Biodiversity and ecosystems

Biodiversity and ecosystems are foundational to the Sustainable Development Goals (SDGs). They are explicitly recognized in SDG 14 (Life Below Water) and SDG 15 (Life on Land), which aim to conserve and sustainably use aquatic and terrestrial ecosystems. Biodiversity and healthy ecosystems also support SDG 2 (Zero Hunger) by providing the variety of life that underpins agricultural productivity. They contribute to SDG 6 (Clean Water and Sanitation) by providing essential water filtration services, and to SDG 3 (Good Health and Well-being) by regulating disease and offering potential sources for medical discoveries. Moreover, these biological resources play a significant role in climate change mitigation and adaptation, linking to SDG 13 (Climate Action). Hence, the protection of biodiversity and ecosystems is essential to achieving multiple SDGs.

With increasing pressure on chemical solutions to pests and diseases from the public, and growing resistance from plants as well as the risk to bees and other beneficial insects, farmers urgently need viable alternatives. Farmers Weekly talked to a UK farmer who is relying on biological controls to keep his oilseed rape healthy and yields profitable. This helps support SDG 12 - responsible consumption and production.
Picture showing different livelihoods in the wetland studied

Although wetlands are known to provide vital ecosystem services, the current state of wetlands in Ethiopia in terms of their ecosystem service components remains poorly understood. Wetlands located in the UNESCO Lake Tana Biosphere Reserve have been highly degraded, but possess highly valuable resources. Therefore, this study sought to assess the major ecological states and identify the main ecosystem services (ESs), along with local people's perceptions of wetland management. Nine wetlands were selected from pristine/reference, agricultural and urban land uses of the Lake Tana area.


Jean-Pierre Desforges, Christian Sonne, Rune Dietz, Milton Levin, Marine Mammal Ecotoxicology, Academic Press, 2018, Pages 321-343

This chapter advances SDGs 13 and 14 by discussing environmental threats to marine mammals' health and wellbeing.
This book chapter addresses goals 13, 15, 11 and 14 by discussing conservation efforts to protect biodiversity on tropical islands
PCC Systems community 10K Trees challenge
Supports Goal 15. The HPCC Systems community 10K Trees challenge has launched in conjunction with the National Forest Foundation’s effort to plant 50 million trees across the National Forests of the USA by 2023.

Mangrove forests provide critical services around the globe to both human populations and the ecosystems they occupy. However, losses of mangrove habitat of more than 50% have been recorded in some parts of the world, and these losses are largely attributable to human activities. The importance of mangroves and the threats to their persistence have long been recognized, leading to actions taken locally, by national governments, and through international agreements for their protection. In this review, we explore the status of mangrove forests as well as efforts to protect them.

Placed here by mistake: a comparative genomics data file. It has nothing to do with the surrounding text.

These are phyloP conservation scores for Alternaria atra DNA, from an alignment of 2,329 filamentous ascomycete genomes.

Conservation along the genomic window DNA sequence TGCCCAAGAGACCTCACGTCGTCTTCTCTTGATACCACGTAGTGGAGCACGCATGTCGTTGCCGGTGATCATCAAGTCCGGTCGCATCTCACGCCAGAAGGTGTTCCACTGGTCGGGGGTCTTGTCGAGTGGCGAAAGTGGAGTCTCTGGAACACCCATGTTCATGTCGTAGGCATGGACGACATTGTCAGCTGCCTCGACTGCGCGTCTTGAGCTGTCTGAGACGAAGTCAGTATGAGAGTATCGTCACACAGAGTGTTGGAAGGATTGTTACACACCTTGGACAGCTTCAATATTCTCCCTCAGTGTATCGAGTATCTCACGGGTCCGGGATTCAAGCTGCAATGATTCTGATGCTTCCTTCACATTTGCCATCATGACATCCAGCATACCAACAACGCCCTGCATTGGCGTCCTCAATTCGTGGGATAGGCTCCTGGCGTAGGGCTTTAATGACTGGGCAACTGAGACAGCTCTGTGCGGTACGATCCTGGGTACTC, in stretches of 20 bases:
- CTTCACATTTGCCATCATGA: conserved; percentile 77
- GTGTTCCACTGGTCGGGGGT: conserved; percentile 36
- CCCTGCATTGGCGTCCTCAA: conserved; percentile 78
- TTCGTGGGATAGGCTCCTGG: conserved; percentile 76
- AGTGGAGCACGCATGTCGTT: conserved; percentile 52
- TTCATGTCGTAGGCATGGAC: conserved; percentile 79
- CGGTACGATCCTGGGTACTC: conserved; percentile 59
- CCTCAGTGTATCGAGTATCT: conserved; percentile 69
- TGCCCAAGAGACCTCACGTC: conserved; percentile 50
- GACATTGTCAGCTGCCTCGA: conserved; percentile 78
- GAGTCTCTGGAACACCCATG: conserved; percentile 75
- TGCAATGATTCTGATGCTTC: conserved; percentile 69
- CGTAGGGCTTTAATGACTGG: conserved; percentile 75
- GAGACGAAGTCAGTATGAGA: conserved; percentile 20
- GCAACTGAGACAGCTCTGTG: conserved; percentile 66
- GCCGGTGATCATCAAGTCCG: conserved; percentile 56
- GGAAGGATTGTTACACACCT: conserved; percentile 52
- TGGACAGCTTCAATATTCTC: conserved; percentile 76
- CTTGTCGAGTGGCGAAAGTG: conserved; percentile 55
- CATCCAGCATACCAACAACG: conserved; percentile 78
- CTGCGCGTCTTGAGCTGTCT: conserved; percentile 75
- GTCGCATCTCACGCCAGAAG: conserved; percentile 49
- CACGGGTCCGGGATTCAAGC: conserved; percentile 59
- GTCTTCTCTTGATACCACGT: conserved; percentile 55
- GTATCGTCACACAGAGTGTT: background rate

To establish an estimation procedure for reliable catch amount of illegal, unreported and unregulated (IUU) fishing, light-gathering fishing operations in the northwestern Pacific were analyzed based on the Visible Infrared Imaging Radiometer Suite (VIIRS) day/night band (DNB) data provided by the Suomi National Polar Partnership (SNPP) satellite. The estimated fishing activities were compared with the navigation tracks of vessels obtained from the automatic identification system (AIS).
The net ecosystem exchange (NEE) is the difference between ecosystem CO2 assimilation and CO2 losses to the atmosphere. Ecosystem respiration (Reco), the efflux of CO2 from the ecosystem to the atmosphere, includes the soil-to-atmosphere carbon flux (i.e., soil respiration; Rsoil) and aboveground plant respiration. Therefore, Rsoil is a fraction of Reco and theoretically has to be smaller than Reco at daily, seasonal, and annual scales.
In many tropical regions, such as New Caledonia, soil erosion from anthropogenic activities and subsequent ecological restoration are major issues that require detailed soil and vegetation data for the production of management plans. To determine if some plant species are more useful for stabilizing soil aggregates and thus reducing erodibility, we examined three species endemic to New Caledonia, and measured how root traits and associated mycorrhizas and fungi influenced Ferralsol aggregate stability (MWD).
Elsevier, Agriculture, Ecosystems and Environment, Volume 254, 15 February 2018
Globally, agriculture has intensified during the past 50 years due to increased mechanization, changes in the timing of farming operations, grassland conversion to cropland, and increased agrochemical inputs. Birds associated with farmlands and grasslands in North America have experienced severe declines over the last several decades, prompting the need for a comprehensive review of the drivers, mechanisms and magnitude of effects on bird populations.